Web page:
Colorado Drug Crime Penalties
Colorado law recognizes different felony levels for certain drug crimes.
- Level 1 Drug Felonies: level 1 drug felonies are the most serious in Colorado, and can include selling more than 225 grams of a schedule I or II controlled substance, or selling marijuana to a minor. A conviction can result in up to 32 years in prison and $1 million in fines.
- Level 2 Drug Felonies: include selling between 14 and 225 grams of schedule I or II controlled substances; selling material for manufacturing drugs; possessing material to make methamphetamine. A conviction can result in up to 8 years in prison, and $750,000 in fines.
- Level 3 Drug Felonies: include the attempt to commit a level 2 drug felony; selling no more than 14 grams of a schedule I or II controlled substance; distributing imitation controlled substances to a minor. Level 3 drug felonies are punishable with up to 6 years in prison and $500,000 in fines.
- Level 4 Drug Felonies: include attempting to commit a level 3 drug felony; selling up to 4 grams of a schedule III or IV controlled substance; possessing a controlled substance. A level 4 drug felony conviction can result in up to 1 year in prison and $100,000 in fines.
Other Penalties and Programs
If you have been charged with a drug crime, you could face significant penalties, like jail time and fines. However, if you have an otherwise clean criminal history, you might have an opportunity to keep your record clean. Colorado recognizes the importance of giving drug offenders an opportunity to address drug addiction and abuse through programs like pretrial diversion and deferred sentencing.
- Drug Offender Public Service: Under Colorado law, drug offenders are required to complete at least 48 hours of public service for committing a drug felony in addition to any sentence rendered by the court.
- Pretrial Diversion: In exchange for agreeing to enter a drug treatment program, the court can stay criminal proceedings for up to 2 years for eligible defendants. This alternative to prison time and fines are often available to first-time offenders involving a misdemeanor drug offense.
- Deferred Sentencing: The court may stay sentencing for up to 4 years for certain eligible drug felony offenders if they agree to complete a drug rehabilitation program.
Drug charges are a serious concern. Thankfully, Colorado law recognizes that many drug offenders are also victims in the ongoing war on drugs. To determine your eligibility for a pretrial diversion or deferred sentencing, you should consult an experienced drug crime lawyer in Denver for advice. At Trial Lawyers & Legal Services of Colorado, LLC, we are dedicated to preserving your right to seek rehabilitative treatment for drug use.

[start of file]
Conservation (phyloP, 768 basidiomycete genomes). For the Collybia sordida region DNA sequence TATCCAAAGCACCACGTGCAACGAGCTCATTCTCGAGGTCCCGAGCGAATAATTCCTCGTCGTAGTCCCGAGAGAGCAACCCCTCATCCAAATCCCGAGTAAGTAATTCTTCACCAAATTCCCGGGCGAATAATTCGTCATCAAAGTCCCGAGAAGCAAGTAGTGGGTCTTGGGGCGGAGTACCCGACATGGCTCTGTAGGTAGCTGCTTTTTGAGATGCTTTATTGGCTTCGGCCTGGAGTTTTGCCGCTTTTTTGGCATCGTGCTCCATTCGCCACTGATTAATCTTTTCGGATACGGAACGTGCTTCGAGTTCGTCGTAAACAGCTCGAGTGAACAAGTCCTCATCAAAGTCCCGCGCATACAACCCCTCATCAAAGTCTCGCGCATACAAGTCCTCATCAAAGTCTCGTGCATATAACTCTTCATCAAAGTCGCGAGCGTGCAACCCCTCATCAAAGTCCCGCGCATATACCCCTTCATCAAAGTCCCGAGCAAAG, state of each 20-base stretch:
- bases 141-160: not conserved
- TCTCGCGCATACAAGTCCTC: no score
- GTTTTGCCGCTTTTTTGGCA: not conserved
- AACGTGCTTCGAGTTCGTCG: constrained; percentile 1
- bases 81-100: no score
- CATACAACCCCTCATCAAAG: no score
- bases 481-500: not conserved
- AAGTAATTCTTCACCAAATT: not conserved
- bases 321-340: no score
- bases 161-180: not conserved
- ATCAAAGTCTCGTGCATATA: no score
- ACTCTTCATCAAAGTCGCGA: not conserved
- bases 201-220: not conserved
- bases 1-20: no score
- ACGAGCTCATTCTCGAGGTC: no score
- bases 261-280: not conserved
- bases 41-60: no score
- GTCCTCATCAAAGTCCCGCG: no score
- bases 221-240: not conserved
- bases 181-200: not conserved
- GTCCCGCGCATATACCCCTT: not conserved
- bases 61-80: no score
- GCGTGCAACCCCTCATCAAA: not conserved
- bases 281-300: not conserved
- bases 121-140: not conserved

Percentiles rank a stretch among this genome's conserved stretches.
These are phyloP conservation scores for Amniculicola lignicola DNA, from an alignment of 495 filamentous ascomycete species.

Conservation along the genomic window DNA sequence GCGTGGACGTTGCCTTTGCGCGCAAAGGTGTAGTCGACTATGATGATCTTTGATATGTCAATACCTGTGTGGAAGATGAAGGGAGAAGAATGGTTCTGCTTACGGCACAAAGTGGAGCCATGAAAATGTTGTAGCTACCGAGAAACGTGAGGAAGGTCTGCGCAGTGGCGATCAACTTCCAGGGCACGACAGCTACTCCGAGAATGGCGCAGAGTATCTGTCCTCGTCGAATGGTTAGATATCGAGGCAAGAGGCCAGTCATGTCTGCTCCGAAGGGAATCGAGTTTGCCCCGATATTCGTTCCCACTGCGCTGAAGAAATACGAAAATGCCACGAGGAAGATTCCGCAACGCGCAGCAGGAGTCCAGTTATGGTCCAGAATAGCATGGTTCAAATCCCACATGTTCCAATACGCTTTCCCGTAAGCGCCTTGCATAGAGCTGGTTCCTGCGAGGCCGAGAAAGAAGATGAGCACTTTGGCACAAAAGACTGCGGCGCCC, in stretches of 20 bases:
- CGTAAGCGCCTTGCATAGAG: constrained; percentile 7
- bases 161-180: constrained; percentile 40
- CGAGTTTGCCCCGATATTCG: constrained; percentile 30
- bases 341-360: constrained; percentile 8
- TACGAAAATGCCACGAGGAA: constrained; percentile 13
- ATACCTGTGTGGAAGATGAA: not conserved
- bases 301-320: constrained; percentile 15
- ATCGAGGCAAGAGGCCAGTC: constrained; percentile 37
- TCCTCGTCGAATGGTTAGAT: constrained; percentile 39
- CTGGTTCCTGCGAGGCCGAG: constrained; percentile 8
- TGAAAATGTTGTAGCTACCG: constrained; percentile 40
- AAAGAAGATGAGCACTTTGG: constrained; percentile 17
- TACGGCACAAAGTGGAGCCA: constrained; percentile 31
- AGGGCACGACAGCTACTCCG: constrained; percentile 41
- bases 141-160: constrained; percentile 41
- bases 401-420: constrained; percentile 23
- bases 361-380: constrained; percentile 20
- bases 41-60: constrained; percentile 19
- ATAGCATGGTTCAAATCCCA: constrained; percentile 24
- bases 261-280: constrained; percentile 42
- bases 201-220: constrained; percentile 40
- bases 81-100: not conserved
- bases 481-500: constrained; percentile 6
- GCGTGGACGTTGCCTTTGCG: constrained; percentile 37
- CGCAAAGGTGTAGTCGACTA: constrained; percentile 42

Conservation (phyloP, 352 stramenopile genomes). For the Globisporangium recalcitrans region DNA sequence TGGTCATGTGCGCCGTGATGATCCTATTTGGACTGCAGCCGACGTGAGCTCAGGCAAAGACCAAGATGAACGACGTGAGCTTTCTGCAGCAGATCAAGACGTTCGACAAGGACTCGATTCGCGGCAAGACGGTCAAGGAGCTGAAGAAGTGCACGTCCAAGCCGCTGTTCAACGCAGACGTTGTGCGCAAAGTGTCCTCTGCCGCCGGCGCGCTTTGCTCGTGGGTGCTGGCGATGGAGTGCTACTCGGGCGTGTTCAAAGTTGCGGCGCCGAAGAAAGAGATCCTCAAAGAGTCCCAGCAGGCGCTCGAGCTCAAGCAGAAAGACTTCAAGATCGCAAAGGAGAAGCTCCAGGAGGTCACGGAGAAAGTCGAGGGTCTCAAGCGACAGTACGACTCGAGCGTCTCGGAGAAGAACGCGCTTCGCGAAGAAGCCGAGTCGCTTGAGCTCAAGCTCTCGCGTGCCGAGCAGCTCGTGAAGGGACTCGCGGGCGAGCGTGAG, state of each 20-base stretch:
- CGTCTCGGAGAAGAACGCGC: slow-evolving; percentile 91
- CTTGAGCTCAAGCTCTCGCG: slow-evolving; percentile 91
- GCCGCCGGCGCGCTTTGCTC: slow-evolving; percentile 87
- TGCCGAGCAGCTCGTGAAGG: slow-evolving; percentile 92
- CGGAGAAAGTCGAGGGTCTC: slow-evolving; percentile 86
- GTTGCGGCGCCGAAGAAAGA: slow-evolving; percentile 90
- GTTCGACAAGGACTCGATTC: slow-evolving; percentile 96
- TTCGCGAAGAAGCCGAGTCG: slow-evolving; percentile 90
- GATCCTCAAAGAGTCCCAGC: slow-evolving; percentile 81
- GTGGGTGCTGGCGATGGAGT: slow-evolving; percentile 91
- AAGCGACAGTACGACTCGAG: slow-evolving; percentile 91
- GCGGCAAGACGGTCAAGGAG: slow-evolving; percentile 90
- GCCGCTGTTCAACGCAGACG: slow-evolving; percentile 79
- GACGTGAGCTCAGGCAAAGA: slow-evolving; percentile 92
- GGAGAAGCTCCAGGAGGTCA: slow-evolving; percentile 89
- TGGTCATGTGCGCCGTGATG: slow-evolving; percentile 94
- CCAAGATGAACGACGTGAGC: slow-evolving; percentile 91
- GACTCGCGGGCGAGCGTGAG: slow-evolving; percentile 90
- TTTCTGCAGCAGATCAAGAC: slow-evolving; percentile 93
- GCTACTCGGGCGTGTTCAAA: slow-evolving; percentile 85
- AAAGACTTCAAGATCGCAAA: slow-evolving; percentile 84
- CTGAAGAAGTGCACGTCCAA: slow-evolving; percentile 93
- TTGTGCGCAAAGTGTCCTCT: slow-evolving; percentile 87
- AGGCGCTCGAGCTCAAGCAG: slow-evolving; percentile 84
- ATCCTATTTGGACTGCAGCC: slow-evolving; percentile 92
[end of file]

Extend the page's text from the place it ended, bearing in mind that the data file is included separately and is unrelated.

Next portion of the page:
Sapientia potentia est
Don’t Let a Drug Conviction Ruin Your Future
A conviction for possession or use of illegal drugs like cocaine, methamphetamine, or ecstasy, carries substantial jail time – even for a first offense. So does a sentence for possessing two or more ounces of marijuana, or misusing prescription drugs. Don’t let a drug conviction cost you your freedom; work with our team of drug crime attorneys in Denver, CO to protect your rights and defend your future.
At Trial Lawyers & Legal Services of Colorado, LLC, our drug defense lawyers are bright, aggressive, and ready to stand with you against the prosecution. You can expect that will we focus on vigorous preparation for your case and that we will litigate it to the end if that’s what is best for you. We are available 24/7 for our clients by phone, so don’t wait to call for your free consultation. We will do everything we can to defend your case.
Limits on Recreational Marijuana in Colorado
Under state law, it is a crime to possess, use, or distribute controlled substances, which are classified into different “schedules.” Schedule I controlled substances are considered to provide no medical benefit and have a high potential for abuse. Successive schedules have a lower potential for abuse and an accepted medical use. Unlike federal law, however, marijuana has been decriminalized in CO.
Still, many of our clients are not aware of the limits on marijuana possession in Colorado. Under state law, these are the laws regarding possession and use of recreational marijuana:
- Only those 21 and older can possess and use marijuana
- You can only legally buy marijuana from licensed retail stores
- Adults 21 and older can have up to one ounce of marijuana
- Using marijuana in public places is not allowed
- You cannot use marijuana on federal property, including national parks
- Employers can still test for and make employment decisions based on marijuana usage